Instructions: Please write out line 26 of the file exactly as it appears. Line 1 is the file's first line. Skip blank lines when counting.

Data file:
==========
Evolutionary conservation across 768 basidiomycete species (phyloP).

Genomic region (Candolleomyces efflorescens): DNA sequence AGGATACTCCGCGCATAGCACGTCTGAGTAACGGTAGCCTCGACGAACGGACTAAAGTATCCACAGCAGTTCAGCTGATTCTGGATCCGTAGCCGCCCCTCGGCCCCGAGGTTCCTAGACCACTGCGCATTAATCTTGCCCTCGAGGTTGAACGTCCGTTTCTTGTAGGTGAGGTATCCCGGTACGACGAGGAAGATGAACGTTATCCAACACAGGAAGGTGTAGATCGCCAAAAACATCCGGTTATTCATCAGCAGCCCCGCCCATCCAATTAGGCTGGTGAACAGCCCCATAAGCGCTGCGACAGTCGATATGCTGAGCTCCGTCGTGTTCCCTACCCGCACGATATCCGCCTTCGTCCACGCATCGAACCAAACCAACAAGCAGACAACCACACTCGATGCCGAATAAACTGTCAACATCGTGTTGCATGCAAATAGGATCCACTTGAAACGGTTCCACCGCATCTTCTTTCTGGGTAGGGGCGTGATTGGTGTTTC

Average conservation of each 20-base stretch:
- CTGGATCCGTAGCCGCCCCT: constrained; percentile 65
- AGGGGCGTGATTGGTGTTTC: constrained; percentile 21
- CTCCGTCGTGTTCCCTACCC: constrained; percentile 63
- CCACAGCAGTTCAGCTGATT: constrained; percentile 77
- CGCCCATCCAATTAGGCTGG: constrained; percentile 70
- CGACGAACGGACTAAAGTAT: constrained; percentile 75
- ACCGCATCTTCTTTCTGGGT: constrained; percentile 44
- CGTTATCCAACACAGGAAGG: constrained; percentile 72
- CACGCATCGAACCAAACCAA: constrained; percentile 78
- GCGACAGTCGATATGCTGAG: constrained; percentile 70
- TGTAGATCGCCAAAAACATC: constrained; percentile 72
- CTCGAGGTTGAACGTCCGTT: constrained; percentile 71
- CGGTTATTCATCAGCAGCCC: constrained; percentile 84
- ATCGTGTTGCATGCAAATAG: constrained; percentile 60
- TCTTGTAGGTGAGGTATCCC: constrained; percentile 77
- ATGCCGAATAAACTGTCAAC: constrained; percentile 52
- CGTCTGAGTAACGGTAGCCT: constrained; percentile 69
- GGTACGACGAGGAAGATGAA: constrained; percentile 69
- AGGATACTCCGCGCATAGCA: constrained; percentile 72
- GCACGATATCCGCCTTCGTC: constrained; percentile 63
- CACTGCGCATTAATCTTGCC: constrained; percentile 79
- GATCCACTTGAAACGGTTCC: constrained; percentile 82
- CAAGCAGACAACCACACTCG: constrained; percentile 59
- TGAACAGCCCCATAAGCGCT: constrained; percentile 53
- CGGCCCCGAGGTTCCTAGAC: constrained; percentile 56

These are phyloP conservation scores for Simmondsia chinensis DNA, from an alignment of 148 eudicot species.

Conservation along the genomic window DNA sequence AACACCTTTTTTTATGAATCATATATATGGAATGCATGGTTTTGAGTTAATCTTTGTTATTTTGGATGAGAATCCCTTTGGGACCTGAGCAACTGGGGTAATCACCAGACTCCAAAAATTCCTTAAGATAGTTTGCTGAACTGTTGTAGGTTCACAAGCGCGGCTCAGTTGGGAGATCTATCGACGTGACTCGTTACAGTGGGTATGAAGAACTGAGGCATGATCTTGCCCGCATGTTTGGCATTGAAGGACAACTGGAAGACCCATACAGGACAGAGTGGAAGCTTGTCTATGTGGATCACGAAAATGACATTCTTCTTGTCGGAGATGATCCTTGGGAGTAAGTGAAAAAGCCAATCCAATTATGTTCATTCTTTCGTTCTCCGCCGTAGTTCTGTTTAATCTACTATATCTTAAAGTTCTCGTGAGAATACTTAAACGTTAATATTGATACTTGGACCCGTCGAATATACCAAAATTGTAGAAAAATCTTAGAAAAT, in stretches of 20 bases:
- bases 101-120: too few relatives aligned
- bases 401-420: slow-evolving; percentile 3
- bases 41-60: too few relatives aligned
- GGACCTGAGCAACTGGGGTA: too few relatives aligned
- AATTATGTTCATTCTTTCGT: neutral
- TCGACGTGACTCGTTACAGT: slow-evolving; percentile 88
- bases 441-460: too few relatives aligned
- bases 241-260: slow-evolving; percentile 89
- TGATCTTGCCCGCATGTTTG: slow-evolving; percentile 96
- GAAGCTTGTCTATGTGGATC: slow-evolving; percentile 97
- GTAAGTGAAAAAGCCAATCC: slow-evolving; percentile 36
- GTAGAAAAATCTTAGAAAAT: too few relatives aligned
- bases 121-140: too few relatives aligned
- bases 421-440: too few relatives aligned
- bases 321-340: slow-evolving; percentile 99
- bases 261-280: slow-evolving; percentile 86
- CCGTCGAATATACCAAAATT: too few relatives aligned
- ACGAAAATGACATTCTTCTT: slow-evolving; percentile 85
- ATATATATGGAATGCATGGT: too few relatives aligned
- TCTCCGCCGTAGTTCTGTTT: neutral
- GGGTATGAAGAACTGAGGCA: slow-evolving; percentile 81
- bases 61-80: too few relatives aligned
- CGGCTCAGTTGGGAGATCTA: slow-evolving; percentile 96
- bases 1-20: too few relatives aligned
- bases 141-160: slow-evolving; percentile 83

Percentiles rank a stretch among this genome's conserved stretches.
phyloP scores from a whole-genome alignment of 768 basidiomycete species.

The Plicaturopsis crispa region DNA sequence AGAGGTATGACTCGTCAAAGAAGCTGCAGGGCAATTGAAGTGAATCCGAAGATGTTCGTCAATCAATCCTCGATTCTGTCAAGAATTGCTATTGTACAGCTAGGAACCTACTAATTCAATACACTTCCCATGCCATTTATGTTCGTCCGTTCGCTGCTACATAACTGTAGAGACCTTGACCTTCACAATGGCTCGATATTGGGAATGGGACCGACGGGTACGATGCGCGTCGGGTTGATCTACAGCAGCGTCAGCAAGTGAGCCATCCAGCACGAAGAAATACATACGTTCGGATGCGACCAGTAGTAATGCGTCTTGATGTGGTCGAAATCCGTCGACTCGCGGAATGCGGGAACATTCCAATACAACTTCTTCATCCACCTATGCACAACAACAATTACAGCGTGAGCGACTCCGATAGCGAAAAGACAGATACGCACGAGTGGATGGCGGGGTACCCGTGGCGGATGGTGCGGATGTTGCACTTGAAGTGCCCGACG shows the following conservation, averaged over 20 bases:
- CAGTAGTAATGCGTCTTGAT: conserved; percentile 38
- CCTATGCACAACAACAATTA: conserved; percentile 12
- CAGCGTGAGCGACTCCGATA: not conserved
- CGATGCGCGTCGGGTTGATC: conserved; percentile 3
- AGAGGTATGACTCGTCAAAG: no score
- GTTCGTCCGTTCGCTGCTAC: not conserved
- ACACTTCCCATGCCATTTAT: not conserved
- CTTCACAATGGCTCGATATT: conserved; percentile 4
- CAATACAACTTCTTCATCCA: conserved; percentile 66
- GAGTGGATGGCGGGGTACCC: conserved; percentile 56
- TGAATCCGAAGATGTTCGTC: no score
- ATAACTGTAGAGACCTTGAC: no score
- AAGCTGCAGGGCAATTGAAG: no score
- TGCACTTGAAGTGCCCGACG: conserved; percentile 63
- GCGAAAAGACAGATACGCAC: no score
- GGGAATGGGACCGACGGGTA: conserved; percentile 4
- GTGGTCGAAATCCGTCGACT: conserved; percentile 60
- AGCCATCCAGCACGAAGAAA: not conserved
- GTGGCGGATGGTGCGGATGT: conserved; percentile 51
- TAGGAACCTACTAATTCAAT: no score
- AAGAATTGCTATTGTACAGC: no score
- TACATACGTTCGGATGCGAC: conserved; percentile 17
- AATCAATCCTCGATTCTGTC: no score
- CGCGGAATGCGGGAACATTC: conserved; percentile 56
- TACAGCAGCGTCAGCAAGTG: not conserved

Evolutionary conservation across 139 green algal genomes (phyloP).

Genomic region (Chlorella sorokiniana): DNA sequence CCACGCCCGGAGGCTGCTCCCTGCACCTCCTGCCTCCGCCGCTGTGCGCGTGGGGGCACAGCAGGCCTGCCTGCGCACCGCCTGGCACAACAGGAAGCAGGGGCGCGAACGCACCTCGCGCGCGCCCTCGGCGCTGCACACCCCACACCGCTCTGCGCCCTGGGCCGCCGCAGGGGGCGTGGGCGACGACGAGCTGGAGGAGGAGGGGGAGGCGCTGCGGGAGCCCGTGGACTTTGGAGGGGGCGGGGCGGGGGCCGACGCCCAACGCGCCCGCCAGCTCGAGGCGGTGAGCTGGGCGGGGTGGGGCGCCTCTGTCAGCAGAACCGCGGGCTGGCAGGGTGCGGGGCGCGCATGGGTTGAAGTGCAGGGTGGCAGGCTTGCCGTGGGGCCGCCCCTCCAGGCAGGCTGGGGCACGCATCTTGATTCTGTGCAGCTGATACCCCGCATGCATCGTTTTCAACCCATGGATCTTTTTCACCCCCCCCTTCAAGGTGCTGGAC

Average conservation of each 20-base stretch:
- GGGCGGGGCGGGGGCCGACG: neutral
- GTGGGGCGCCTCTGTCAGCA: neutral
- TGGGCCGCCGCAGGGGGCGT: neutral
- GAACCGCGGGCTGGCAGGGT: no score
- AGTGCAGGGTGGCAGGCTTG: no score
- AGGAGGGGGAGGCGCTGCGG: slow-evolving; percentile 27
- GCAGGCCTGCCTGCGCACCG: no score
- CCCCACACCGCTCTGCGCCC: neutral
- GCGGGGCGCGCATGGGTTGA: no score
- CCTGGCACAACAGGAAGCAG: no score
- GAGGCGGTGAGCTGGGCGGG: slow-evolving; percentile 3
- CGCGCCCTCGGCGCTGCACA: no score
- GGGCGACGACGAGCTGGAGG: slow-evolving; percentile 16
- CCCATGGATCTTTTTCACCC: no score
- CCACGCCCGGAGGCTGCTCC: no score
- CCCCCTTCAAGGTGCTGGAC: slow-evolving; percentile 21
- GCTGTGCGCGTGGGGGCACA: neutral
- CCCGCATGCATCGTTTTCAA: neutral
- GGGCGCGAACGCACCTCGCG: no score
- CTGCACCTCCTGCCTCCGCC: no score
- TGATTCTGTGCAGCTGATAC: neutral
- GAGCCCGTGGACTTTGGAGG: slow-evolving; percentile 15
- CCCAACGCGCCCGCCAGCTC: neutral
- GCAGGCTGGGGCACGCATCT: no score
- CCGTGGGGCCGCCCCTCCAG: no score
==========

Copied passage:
- CAAGCAGACAACCACACTCG: constrained; percentile 59